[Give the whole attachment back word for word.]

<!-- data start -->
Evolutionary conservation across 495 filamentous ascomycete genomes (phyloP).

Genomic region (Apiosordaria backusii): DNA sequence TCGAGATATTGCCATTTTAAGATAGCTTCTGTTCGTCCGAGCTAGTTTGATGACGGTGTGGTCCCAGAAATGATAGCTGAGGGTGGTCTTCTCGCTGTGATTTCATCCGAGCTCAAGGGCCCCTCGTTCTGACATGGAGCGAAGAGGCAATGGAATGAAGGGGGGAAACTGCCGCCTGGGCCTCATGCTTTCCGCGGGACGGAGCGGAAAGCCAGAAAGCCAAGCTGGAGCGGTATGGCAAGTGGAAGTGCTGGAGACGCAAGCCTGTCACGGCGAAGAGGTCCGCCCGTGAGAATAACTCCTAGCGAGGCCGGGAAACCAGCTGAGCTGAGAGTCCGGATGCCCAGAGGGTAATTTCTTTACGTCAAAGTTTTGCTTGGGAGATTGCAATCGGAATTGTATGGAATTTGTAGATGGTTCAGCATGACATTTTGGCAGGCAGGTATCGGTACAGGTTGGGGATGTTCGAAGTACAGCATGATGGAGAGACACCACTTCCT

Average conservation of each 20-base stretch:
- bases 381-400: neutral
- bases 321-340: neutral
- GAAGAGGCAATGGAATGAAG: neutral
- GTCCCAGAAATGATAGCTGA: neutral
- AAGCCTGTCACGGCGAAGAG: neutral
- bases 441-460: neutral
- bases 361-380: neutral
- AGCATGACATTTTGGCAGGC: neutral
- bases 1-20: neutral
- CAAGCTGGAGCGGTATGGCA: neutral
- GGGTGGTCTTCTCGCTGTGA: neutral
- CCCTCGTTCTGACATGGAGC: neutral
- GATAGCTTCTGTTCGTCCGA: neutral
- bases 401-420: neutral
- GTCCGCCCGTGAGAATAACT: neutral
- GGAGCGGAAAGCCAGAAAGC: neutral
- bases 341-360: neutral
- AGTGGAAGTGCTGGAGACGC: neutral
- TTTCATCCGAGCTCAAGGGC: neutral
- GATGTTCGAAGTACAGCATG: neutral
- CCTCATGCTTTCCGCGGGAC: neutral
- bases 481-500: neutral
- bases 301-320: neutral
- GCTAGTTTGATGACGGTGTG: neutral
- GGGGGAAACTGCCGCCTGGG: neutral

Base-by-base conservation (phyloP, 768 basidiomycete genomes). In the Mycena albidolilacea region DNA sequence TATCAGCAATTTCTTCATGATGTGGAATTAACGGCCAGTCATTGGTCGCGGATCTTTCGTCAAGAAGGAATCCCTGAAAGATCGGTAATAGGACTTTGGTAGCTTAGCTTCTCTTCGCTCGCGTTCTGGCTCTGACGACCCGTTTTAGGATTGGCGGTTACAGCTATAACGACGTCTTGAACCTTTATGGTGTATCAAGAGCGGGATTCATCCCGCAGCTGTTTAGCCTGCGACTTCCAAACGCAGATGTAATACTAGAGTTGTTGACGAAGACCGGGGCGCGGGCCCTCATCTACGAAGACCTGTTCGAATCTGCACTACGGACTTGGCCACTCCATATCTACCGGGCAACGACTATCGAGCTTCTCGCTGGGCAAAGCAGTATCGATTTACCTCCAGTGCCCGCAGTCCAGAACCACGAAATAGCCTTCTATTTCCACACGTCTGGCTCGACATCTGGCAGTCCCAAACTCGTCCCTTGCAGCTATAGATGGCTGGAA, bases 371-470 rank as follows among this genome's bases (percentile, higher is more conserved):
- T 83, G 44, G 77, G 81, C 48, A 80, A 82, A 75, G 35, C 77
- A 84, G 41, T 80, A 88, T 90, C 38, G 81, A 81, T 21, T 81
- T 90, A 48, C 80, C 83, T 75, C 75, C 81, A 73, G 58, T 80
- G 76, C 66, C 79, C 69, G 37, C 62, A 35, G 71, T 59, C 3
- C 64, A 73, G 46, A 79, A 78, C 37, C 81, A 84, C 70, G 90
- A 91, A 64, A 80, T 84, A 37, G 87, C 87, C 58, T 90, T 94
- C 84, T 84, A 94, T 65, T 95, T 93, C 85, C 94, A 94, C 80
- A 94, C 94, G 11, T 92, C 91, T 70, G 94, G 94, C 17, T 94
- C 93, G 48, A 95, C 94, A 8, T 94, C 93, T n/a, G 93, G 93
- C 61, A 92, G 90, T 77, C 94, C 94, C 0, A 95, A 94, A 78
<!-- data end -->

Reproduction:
Evolutionary conservation across 495 filamentous ascomycete genomes (phyloP).

Genomic region (Apiosordaria backusii): DNA sequence TCGAGATATTGCCATTTTAAGATAGCTTCTGTTCGTCCGAGCTAGTTTGATGACGGTGTGGTCCCAGAAATGATAGCTGAGGGTGGTCTTCTCGCTGTGATTTCATCCGAGCTCAAGGGCCCCTCGTTCTGACATGGAGCGAAGAGGCAATGGAATGAAGGGGGGAAACTGCCGCCTGGGCCTCATGCTTTCCGCGGGACGGAGCGGAAAGCCAGAAAGCCAAGCTGGAGCGGTATGGCAAGTGGAAGTGCTGGAGACGCAAGCCTGTCACGGCGAAGAGGTCCGCCCGTGAGAATAACTCCTAGCGAGGCCGGGAAACCAGCTGAGCTGAGAGTCCGGATGCCCAGAGGGTAATTTCTTTACGTCAAAGTTTTGCTTGGGAGATTGCAATCGGAATTGTATGGAATTTGTAGATGGTTCAGCATGACATTTTGGCAGGCAGGTATCGGTACAGGTTGGGGATGTTCGAAGTACAGCATGATGGAGAGACACCACTTCCT

Average conservation of each 20-base stretch:
- bases 381-400: neutral
- bases 321-340: neutral
- GAAGAGGCAATGGAATGAAG: neutral
- GTCCCAGAAATGATAGCTGA: neutral
- AAGCCTGTCACGGCGAAGAG: neutral
- bases 441-460: neutral
- bases 361-380: neutral
- AGCATGACATTTTGGCAGGC: neutral
- bases 1-20: neutral
- CAAGCTGGAGCGGTATGGCA: neutral
- GGGTGGTCTTCTCGCTGTGA: neutral
- CCCTCGTTCTGACATGGAGC: neutral
- GATAGCTTCTGTTCGTCCGA: neutral
- bases 401-420: neutral
- GTCCGCCCGTGAGAATAACT: neutral
- GGAGCGGAAAGCCAGAAAGC: neutral
- bases 341-360: neutral
- AGTGGAAGTGCTGGAGACGC: neutral
- TTTCATCCGAGCTCAAGGGC: neutral
- GATGTTCGAAGTACAGCATG: neutral
- CCTCATGCTTTCCGCGGGAC: neutral
- bases 481-500: neutral
- bases 301-320: neutral
- GCTAGTTTGATGACGGTGTG: neutral
- GGGGGAAACTGCCGCCTGGG: neutral

Base-by-base conservation (phyloP, 768 basidiomycete genomes). In the Mycena albidolilacea region DNA sequence TATCAGCAATTTCTTCATGATGTGGAATTAACGGCCAGTCATTGGTCGCGGATCTTTCGTCAAGAAGGAATCCCTGAAAGATCGGTAATAGGACTTTGGTAGCTTAGCTTCTCTTCGCTCGCGTTCTGGCTCTGACGACCCGTTTTAGGATTGGCGGTTACAGCTATAACGACGTCTTGAACCTTTATGGTGTATCAAGAGCGGGATTCATCCCGCAGCTGTTTAGCCTGCGACTTCCAAACGCAGATGTAATACTAGAGTTGTTGACGAAGACCGGGGCGCGGGCCCTCATCTACGAAGACCTGTTCGAATCTGCACTACGGACTTGGCCACTCCATATCTACCGGGCAACGACTATCGAGCTTCTCGCTGGGCAAAGCAGTATCGATTTACCTCCAGTGCCCGCAGTCCAGAACCACGAAATAGCCTTCTATTTCCACACGTCTGGCTCGACATCTGGCAGTCCCAAACTCGTCCCTTGCAGCTATAGATGGCTGGAA, bases 371-470 rank as follows among this genome's bases (percentile, higher is more conserved):
- T 83, G 44, G 77, G 81, C 48, A 80, A 82, A 75, G 35, C 77
- A 84, G 41, T 80, A 88, T 90, C 38, G 81, A 81, T 21, T 81
- T 90, A 48, C 80, C 83, T 75, C 75, C 81, A 73, G 58, T 80
- G 76, C 66, C 79, C 69, G 37, C 62, A 35, G 71, T 59, C 3
- C 64, A 73, G 46, A 79, A 78, C 37, C 81, A 84, C 70, G 90
- A 91, A 64, A 80, T 84, A 37, G 87, C 87, C 58, T 90, T 94
- C 84, T 84, A 94, T 65, T 95, T 93, C 85, C 94, A 94, C 80
- A 94, C 94, G 11, T 92, C 91, T 70, G 94, G 94, C 17, T 94
- C 93, G 48, A 95, C 94, A 8, T 94, C 93, T n/a, G 93, G 93
- C 61, A 92, G 90, T 77, C 94, C 94, C 0, A 95, A 94, A 78